Oh ho ho, SERBY STRIKES AGAIN! Don’t like it? You can KISS HIS APSE!

Ten Things I Think I Think

1. I think there are three bylaws that need to be passed at these meetings. The trade deadline needs to be moved from Week 6 to Week 8 (actually, it should be Week 13, but any movement is progress). Each team should be able to use one exception to the injured-reserve list, and bring one player per year back from IR after eight weeks. And overtime rules should be uniform all season — in the regular season and in the playoffs. Those are three fixes that will help the game.

Those are all at least fairly reasonable requests. I’m more disappointed because it’s a clear occasion where PK could have easily used bullet points effectively for once and neglected to do so. It’s the sort of thing you spot when you’re forced to pore over page after page of his dreadful, dreadful writing.

2. I think the league, in the future, should mandate the rules if there’s ever an uncapped year. Having an unwritten rule that says teams can’t dump contract accelerations into the uncapped year of 2010 is now costing the Redskins $36 million and Dallas $10 million, and whether or not the two teams win their appeals of the sanction, the NFL has to be clearer, with written rules, about what’s allowed and what isn’t when they write provisions in future CBAs — if there’s ever a provision for an uncapped year or years.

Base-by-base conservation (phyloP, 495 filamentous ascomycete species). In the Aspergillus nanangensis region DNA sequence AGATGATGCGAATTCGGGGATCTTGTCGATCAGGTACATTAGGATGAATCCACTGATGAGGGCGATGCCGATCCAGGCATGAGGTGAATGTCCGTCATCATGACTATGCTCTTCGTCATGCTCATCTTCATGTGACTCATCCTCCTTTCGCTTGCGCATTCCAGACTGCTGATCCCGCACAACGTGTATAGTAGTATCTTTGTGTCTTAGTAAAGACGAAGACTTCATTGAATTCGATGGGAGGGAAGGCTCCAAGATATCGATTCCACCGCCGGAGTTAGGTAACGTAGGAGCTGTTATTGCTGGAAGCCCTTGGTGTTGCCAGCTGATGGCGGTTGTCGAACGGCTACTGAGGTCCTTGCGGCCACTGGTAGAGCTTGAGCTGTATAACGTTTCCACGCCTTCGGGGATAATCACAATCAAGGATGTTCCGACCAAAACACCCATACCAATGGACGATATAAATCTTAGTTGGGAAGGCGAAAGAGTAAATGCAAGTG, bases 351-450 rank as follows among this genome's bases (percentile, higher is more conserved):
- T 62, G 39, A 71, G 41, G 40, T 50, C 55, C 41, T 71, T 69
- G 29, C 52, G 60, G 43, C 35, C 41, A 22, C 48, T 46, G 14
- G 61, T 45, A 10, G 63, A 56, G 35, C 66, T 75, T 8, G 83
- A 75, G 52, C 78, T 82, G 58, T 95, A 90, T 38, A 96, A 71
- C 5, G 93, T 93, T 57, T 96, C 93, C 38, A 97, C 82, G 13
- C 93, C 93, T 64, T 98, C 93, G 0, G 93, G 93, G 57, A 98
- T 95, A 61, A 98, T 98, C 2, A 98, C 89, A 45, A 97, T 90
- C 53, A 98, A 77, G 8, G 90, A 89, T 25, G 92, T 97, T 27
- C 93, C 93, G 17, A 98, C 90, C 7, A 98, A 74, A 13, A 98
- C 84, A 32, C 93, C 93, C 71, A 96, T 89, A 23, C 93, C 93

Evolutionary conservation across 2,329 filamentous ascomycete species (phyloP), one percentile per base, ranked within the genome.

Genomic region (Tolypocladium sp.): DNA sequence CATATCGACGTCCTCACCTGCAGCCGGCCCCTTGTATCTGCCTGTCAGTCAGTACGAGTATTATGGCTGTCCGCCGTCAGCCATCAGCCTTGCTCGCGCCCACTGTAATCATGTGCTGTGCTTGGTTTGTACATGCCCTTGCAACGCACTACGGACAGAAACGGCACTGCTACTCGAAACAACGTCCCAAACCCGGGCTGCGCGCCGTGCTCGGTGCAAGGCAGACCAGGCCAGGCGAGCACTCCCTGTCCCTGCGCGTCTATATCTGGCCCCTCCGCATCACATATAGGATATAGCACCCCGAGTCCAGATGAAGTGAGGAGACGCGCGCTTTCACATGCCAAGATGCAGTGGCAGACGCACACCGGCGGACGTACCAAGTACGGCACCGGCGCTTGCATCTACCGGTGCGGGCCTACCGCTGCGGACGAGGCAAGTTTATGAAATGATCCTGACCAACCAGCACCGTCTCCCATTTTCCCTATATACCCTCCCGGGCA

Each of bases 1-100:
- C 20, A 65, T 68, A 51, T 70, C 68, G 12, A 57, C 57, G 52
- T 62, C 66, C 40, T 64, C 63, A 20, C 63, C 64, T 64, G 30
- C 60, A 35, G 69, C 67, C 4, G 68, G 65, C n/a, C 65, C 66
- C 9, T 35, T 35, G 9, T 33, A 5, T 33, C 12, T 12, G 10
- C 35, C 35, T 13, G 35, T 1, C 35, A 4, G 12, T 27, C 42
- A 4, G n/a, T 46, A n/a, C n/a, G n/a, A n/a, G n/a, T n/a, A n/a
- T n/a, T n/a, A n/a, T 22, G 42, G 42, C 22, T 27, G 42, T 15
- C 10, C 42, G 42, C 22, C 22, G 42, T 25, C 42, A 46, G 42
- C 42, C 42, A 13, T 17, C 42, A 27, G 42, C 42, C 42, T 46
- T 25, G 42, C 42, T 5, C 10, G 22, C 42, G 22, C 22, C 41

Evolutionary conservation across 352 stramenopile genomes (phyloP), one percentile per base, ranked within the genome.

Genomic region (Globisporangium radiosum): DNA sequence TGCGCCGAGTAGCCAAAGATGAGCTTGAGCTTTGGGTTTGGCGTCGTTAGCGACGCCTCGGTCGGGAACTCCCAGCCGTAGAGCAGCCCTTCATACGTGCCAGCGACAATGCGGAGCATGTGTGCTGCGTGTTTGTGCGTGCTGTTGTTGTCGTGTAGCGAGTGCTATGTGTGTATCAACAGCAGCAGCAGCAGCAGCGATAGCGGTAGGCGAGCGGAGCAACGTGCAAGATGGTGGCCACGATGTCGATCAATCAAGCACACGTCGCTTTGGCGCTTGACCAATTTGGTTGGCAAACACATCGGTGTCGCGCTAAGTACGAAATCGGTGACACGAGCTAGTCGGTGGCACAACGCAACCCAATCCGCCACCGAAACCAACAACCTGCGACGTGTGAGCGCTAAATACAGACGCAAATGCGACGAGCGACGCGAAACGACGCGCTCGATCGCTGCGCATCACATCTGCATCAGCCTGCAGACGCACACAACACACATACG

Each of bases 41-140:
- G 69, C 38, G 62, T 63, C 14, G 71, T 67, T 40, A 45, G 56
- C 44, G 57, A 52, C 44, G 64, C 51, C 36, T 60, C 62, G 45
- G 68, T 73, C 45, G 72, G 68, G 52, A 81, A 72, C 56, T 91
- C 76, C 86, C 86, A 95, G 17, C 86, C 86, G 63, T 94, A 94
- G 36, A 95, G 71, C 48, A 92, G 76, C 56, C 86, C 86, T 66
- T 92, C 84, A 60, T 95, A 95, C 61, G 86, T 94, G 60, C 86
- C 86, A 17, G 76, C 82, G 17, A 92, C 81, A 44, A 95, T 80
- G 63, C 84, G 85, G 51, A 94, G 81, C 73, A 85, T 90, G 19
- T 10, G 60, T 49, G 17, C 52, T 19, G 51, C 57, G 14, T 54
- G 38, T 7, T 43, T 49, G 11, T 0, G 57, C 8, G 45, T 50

“But what about when we want to collude?” – 30 owners

3. I think if I’m a Bengals fan, and I’m trying to analyze what they’re doing in free agency, the conclusion I would come to is this: They are plumbing the depths of the lower-middle-class and seeing what, if anything, sticks.

That is, I believe, what is referred to as The Bengal Way.

6. I think, judging by the well-worn NFL draft choice value chart




I like what Philadelphia got more than Houston in the deal for linebacker DeMeco Ryans, the former centerpiece of the Texans defense. Houston got a fourth-round pick and moved up 12 spots in the third round. That, according to the trade chart

Lemme me stop you right there. The Eagles got a solid player and barely had to surrender anything in significant picks. That’s all. Spare me what little bit of sanity I have left.

7. I think I never thought the Saints should have their Super Bowl title vacated because of the bounty scandal. No way, no how. Many of you apparently do. But there’s no evidence at any level that the bounties won or lost a game for them.

But remember, it’s still a hundred times worse than Spygate because… something, something… accounting rules and Tom Benson isn’t Goodell’s best bud.

8. I think I’d love to see Sean Payton work the studio for FOX, or work games, as Judy Battista reported was possible Sunday in the New York Times. There’s no head coach who can explain offensive football better than Payton right now, and he’s at the fore of so many offensive innovations in the game. He’d be a great one-season hire. I understand the downside — FOX would be criticized for giving Payton a forum when he’s been banned from the NFL for a year. My opinion: What Payton could add in football intelligence would outweigh what he’d subtract in image.

Only worth it if Payton pays Strahan to murder Bradshaw by Week 6.